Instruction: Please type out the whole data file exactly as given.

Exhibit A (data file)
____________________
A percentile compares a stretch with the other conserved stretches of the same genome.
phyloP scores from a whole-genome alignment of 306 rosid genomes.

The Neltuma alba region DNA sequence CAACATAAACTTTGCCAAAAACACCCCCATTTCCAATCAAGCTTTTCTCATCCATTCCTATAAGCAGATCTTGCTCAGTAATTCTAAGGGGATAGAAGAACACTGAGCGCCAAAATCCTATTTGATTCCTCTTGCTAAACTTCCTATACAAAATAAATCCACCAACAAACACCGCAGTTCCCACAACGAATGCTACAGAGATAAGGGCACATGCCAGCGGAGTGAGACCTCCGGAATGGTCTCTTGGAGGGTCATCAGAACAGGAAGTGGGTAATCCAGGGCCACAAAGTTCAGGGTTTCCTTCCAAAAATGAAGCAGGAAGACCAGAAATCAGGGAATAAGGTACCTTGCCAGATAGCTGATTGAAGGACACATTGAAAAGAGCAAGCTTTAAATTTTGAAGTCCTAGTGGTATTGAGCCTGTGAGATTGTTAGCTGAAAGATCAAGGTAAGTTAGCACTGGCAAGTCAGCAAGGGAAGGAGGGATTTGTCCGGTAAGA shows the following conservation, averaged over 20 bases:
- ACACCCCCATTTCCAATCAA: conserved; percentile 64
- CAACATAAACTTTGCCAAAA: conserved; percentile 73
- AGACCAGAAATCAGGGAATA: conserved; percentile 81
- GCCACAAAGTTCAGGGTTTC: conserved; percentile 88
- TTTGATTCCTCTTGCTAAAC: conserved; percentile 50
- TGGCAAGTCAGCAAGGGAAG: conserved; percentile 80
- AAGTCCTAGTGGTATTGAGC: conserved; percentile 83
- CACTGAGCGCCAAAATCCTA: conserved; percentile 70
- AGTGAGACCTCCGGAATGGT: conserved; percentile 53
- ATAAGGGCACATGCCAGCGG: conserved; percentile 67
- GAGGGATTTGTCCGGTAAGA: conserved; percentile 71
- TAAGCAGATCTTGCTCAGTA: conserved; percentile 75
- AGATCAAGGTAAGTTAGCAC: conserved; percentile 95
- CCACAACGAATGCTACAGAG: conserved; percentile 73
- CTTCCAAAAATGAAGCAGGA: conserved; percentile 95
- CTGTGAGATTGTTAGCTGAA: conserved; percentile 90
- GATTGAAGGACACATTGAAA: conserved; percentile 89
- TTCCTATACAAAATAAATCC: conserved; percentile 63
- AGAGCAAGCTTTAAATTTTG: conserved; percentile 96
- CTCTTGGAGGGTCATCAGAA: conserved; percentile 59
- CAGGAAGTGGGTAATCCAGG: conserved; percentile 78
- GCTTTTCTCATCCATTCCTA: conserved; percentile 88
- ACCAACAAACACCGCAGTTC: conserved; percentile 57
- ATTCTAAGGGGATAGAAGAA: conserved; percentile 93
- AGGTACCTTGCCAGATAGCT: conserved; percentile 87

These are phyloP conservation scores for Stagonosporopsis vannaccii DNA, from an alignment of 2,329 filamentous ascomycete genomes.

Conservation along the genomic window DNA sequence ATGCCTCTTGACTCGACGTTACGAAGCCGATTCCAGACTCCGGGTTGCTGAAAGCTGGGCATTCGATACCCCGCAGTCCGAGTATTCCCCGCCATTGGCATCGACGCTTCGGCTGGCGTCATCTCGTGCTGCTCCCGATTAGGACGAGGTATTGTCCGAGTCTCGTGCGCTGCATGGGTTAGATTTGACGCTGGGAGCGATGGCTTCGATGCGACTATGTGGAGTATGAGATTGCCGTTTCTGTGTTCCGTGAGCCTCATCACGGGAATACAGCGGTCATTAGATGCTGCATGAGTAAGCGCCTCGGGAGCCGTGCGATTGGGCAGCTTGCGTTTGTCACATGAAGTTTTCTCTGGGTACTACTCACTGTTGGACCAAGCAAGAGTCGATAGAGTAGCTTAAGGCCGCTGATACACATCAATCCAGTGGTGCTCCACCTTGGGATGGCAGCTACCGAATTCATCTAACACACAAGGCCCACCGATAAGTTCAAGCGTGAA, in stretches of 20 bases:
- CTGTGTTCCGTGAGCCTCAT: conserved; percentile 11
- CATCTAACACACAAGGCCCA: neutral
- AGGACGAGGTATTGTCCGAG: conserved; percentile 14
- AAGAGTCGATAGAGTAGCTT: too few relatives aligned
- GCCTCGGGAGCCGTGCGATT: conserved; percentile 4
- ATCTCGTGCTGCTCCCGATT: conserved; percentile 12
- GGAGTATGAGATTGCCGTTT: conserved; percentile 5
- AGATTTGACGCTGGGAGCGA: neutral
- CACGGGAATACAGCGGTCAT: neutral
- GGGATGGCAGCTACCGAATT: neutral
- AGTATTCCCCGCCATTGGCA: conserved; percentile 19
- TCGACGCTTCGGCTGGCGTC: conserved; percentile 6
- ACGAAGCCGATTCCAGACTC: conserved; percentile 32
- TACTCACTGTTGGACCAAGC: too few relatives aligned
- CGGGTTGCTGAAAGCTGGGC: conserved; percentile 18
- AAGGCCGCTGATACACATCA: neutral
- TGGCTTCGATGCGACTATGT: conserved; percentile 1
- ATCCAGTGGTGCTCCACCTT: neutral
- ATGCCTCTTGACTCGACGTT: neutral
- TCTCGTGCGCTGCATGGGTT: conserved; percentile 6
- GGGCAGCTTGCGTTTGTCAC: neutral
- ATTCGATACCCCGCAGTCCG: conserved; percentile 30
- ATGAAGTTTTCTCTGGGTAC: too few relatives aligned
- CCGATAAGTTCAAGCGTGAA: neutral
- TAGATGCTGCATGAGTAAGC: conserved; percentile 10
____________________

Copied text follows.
A percentile compares a stretch with the other conserved stretches of the same genome.
phyloP scores from a whole-genome alignment of 306 rosid genomes.

The Neltuma alba region DNA sequence CAACATAAACTTTGCCAAAAACACCCCCATTTCCAATCAAGCTTTTCTCATCCATTCCTATAAGCAGATCTTGCTCAGTAATTCTAAGGGGATAGAAGAACACTGAGCGCCAAAATCCTATTTGATTCCTCTTGCTAAACTTCCTATACAAAATAAATCCACCAACAAACACCGCAGTTCCCACAACGAATGCTACAGAGATAAGGGCACATGCCAGCGGAGTGAGACCTCCGGAATGGTCTCTTGGAGGGTCATCAGAACAGGAAGTGGGTAATCCAGGGCCACAAAGTTCAGGGTTTCCTTCCAAAAATGAAGCAGGAAGACCAGAAATCAGGGAATAAGGTACCTTGCCAGATAGCTGATTGAAGGACACATTGAAAAGAGCAAGCTTTAAATTTTGAAGTCCTAGTGGTATTGAGCCTGTGAGATTGTTAGCTGAAAGATCAAGGTAAGTTAGCACTGGCAAGTCAGCAAGGGAAGGAGGGATTTGTCCGGTAAGA shows the following conservation, averaged over 20 bases:
- ACACCCCCATTTCCAATCAA: conserved; percentile 64
- CAACATAAACTTTGCCAAAA: conserved; percentile 73
- AGACCAGAAATCAGGGAATA: conserved; percentile 81
- GCCACAAAGTTCAGGGTTTC: conserved; percentile 88
- TTTGATTCCTCTTGCTAAAC: conserved; percentile 50
- TGGCAAGTCAGCAAGGGAAG: conserved; percentile 80
- AAGTCCTAGTGGTATTGAGC: conserved; percentile 83
- CACTGAGCGCCAAAATCCTA: conserved; percentile 70
- AGTGAGACCTCCGGAATGGT: conserved; percentile 53
- ATAAGGGCACATGCCAGCGG: conserved; percentile 67
- GAGGGATTTGTCCGGTAAGA: conserved; percentile 71
- TAAGCAGATCTTGCTCAGTA: conserved; percentile 75
- AGATCAAGGTAAGTTAGCAC: conserved; percentile 95
- CCACAACGAATGCTACAGAG: conserved; percentile 73
- CTTCCAAAAATGAAGCAGGA: conserved; percentile 95
- CTGTGAGATTGTTAGCTGAA: conserved; percentile 90
- GATTGAAGGACACATTGAAA: conserved; percentile 89
- TTCCTATACAAAATAAATCC: conserved; percentile 63
- AGAGCAAGCTTTAAATTTTG: conserved; percentile 96
- CTCTTGGAGGGTCATCAGAA: conserved; percentile 59
- CAGGAAGTGGGTAATCCAGG: conserved; percentile 78
- GCTTTTCTCATCCATTCCTA: conserved; percentile 88
- ACCAACAAACACCGCAGTTC: conserved; percentile 57
- ATTCTAAGGGGATAGAAGAA: conserved; percentile 93
- AGGTACCTTGCCAGATAGCT: conserved; percentile 87

These are phyloP conservation scores for Stagonosporopsis vannaccii DNA, from an alignment of 2,329 filamentous ascomycete genomes.

Conservation along the genomic window DNA sequence ATGCCTCTTGACTCGACGTTACGAAGCCGATTCCAGACTCCGGGTTGCTGAAAGCTGGGCATTCGATACCCCGCAGTCCGAGTATTCCCCGCCATTGGCATCGACGCTTCGGCTGGCGTCATCTCGTGCTGCTCCCGATTAGGACGAGGTATTGTCCGAGTCTCGTGCGCTGCATGGGTTAGATTTGACGCTGGGAGCGATGGCTTCGATGCGACTATGTGGAGTATGAGATTGCCGTTTCTGTGTTCCGTGAGCCTCATCACGGGAATACAGCGGTCATTAGATGCTGCATGAGTAAGCGCCTCGGGAGCCGTGCGATTGGGCAGCTTGCGTTTGTCACATGAAGTTTTCTCTGGGTACTACTCACTGTTGGACCAAGCAAGAGTCGATAGAGTAGCTTAAGGCCGCTGATACACATCAATCCAGTGGTGCTCCACCTTGGGATGGCAGCTACCGAATTCATCTAACACACAAGGCCCACCGATAAGTTCAAGCGTGAA, in stretches of 20 bases:
- CTGTGTTCCGTGAGCCTCAT: conserved; percentile 11
- CATCTAACACACAAGGCCCA: neutral
- AGGACGAGGTATTGTCCGAG: conserved; percentile 14
- AAGAGTCGATAGAGTAGCTT: too few relatives aligned
- GCCTCGGGAGCCGTGCGATT: conserved; percentile 4
- ATCTCGTGCTGCTCCCGATT: conserved; percentile 12
- GGAGTATGAGATTGCCGTTT: conserved; percentile 5
- AGATTTGACGCTGGGAGCGA: neutral
- CACGGGAATACAGCGGTCAT: neutral
- GGGATGGCAGCTACCGAATT: neutral
- AGTATTCCCCGCCATTGGCA: conserved; percentile 19
- TCGACGCTTCGGCTGGCGTC: conserved; percentile 6
- ACGAAGCCGATTCCAGACTC: conserved; percentile 32
- TACTCACTGTTGGACCAAGC: too few relatives aligned
- CGGGTTGCTGAAAGCTGGGC: conserved; percentile 18
- AAGGCCGCTGATACACATCA: neutral
- TGGCTTCGATGCGACTATGT: conserved; percentile 1
- ATCCAGTGGTGCTCCACCTT: neutral
- ATGCCTCTTGACTCGACGTT: neutral
- TCTCGTGCGCTGCATGGGTT: conserved; percentile 6
- GGGCAGCTTGCGTTTGTCAC: neutral
- ATTCGATACCCCGCAGTCCG: conserved; percentile 30
- ATGAAGTTTTCTCTGGGTAC: too few relatives aligned
- CCGATAAGTTCAAGCGTGAA: neutral
- TAGATGCTGCATGAGTAAGC: conserved; percentile 10